Moissanite is a trade name name given to silicon carbide (chemical formula SiC) for use in the gem business. As a gemstone, silicon carbide is similar to diamond in several important ways: it is clear and extremely hard (9.5 on the Mohs scale, compared to 10 for diamond), with an index of refraction between 2.65 and 2.69 (compared to 2.42 for diamond). SiC has a hexagonal crystalline structure.
Naturally occurring moissanite is extremely rare, as it is not formed naturally in any quantity within the Earth, and thus is found only in tiny quantities in certain types of meteorite and as microscopic traces in corundum deposits and kimberlite. Virtually all of the silicon carbide sold in the world, including moissanite gemstones, is synthetic. Natural moissanite was first found in 1905 as a small component of a meteorite in Arizona by Dr. Ferdinand Henri Moissan, after whom the material is named in the gem market. Synthetic silicon carbide has been known since 1892, when it was first produced by Eugene G. Acheson in his newly invented resistance furnace. Acheson named the material carborundum by analogy to corundum, another very hard substance (9 on the Mohs scale). Moissan's discovery of naturally occurring SiC was disputed at first due to the potential for contamination of his sample by silicon carbide saw blades that were already on the market at that time.
In 1998 C3, Inc. (Charles and Colvard), a subsidiary of Cree Research, Inc., introduced gem-quality synthetic silicon carbide onto the market under the name "moissanite," marketing it as a lower-cost alternative to diamond. Touted as the best, most convincing diamond simulant to date, moissanite kicked up quite a stir: Journalists and programmes such as Nova reported on the troubling ease of misidentification between moissanite and diamond, citing incidents of fraud.
While some properties of moissanite are closer to diamond than those of cubic zirconia, another synthetic diamond simulant, once its properties are known, moissanite is perhaps even easier to identify. Jewellers were at first fooled by moissanite's thermal conductivity which approximates that of diamond, rendering older thermal testers useless; what worked with cubic zirconia did not work with moissanite.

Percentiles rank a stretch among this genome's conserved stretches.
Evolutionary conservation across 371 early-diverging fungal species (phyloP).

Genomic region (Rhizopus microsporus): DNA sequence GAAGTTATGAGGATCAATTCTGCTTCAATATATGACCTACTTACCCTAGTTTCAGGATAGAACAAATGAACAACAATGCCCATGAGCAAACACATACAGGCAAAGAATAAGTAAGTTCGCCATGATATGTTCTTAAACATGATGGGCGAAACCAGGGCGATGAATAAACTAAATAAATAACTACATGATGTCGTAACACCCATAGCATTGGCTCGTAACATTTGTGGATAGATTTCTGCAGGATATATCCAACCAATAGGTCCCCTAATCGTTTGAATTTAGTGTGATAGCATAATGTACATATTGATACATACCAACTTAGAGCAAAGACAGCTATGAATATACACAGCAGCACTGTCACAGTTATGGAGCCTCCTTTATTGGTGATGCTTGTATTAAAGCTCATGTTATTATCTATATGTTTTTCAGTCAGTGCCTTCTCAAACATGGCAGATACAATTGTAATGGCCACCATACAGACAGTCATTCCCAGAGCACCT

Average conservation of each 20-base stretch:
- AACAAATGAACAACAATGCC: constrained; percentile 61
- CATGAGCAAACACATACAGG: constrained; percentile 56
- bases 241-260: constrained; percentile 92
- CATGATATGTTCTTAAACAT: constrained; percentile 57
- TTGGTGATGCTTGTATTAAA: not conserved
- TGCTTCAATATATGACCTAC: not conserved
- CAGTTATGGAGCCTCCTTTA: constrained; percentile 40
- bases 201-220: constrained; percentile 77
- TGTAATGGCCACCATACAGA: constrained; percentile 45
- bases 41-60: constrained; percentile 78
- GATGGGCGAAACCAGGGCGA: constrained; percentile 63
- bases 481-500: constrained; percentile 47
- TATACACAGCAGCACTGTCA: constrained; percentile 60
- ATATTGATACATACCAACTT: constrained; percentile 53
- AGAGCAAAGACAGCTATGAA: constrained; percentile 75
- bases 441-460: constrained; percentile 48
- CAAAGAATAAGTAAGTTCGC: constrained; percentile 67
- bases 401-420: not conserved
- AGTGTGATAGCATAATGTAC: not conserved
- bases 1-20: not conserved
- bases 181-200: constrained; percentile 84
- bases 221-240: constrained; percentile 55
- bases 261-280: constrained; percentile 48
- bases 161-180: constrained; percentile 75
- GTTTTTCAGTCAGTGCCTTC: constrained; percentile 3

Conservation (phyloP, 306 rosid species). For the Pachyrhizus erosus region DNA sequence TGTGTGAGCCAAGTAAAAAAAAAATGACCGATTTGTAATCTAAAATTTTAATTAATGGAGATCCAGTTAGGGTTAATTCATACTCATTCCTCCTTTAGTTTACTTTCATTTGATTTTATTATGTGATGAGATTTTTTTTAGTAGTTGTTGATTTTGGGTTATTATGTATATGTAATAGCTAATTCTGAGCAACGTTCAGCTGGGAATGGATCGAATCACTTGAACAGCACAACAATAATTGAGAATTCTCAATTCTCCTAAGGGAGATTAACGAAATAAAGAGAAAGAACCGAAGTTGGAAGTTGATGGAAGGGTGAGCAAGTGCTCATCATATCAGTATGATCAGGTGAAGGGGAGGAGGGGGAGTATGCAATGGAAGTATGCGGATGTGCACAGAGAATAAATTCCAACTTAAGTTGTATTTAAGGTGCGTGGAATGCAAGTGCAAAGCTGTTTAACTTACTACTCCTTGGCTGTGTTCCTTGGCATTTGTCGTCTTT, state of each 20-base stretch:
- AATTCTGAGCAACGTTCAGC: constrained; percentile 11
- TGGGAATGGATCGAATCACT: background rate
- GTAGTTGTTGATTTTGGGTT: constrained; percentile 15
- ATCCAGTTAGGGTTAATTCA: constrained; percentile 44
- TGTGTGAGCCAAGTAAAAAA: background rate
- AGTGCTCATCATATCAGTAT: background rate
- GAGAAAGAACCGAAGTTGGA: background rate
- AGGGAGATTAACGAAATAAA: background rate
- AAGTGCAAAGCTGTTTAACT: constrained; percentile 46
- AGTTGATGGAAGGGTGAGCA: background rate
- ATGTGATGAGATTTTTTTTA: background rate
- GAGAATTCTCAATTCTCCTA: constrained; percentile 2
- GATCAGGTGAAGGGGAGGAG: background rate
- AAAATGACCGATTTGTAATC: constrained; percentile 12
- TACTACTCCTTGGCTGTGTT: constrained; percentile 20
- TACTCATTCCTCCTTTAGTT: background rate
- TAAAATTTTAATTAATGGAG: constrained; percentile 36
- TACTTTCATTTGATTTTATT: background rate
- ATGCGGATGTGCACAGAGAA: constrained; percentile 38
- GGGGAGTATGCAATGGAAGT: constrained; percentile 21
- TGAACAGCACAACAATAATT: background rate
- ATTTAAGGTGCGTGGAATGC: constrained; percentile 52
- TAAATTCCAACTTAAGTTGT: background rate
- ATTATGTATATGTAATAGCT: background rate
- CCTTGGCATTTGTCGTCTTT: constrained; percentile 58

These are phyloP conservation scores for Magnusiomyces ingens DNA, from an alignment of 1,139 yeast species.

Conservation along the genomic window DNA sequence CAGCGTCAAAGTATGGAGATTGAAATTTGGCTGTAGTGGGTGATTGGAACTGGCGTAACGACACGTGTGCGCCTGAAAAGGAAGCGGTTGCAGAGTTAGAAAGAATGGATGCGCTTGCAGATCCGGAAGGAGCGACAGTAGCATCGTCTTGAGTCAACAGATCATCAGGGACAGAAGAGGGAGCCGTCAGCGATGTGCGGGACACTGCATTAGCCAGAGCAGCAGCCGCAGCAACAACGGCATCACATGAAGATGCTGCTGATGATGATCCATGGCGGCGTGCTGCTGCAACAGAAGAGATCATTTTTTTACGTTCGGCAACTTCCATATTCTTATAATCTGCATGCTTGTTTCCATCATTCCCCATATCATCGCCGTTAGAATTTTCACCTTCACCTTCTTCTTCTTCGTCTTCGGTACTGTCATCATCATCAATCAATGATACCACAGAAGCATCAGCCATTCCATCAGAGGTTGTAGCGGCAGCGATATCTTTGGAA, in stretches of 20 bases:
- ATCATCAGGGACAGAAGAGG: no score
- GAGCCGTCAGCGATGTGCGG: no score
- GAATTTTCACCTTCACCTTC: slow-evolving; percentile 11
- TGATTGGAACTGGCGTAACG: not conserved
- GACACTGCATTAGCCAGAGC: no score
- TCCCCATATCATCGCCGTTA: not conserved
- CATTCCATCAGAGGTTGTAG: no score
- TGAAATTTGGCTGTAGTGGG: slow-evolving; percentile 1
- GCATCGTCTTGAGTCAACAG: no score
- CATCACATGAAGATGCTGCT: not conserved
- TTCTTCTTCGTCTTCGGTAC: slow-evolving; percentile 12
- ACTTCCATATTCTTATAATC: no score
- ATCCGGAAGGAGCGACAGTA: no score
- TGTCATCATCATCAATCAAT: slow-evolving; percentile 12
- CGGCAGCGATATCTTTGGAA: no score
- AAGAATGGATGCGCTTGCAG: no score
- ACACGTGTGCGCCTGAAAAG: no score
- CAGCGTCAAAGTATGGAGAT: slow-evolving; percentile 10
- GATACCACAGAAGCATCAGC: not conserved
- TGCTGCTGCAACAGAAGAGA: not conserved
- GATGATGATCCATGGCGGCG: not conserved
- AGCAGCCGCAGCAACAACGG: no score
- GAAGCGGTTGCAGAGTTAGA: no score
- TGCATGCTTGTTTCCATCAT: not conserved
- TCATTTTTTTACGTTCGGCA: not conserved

Moissanite is much harder than cubic zirconia (9.5 vs. 8.5), lighter (SG 3.33 vs. 5.6), and much more resistant to heat. This results in a stone of higher lustre, sharper facets and extraordinary resilience: loose moissanites may be placed directly into ring moulds, the stones surviving unscathed from temperatures up to twice the 900°C melting point of 18k gold.
Unlike isometric diamond and cubic zirconia, the polytype of moissanite presently synthesized is hexagonal: being doubly refractive, the stones are easily detected with a polariscope or even by eye, the strong birefringence being seen as a doubling of the stone's back facets. Moissanite is usually cut with its optic axis perpendicular to the table of the stone in order to minimize this "drunk vision" effect, but even a slight tilt will betray the stone's true nature.
Moissanite has a dispersive power nearly 2.5 times greater than diamond (0.104 vs. 0.044); this means the 'fire' of moissanite is viewed as excessive by some (yet more beautiful by others).
To date all moissanites have been plagued by a muddy tinge, usually green or gray. Lacking the brilliant whiteness of cubic zirconia, most moissanites would grade within the I-K colour range of diamond. However, it should be noted at least two fancy varieties of moissanite have been produced: a blue not unlike natural blue diamonds, and a rich green somewhat resembling tsavorite.
Due to its relatively expensive manufacturing process, and because C3, Inc. is its only supplier as of 2005, moissanite is much more expensive than cubic zirconia (though it remains substantially cheaper than diamond).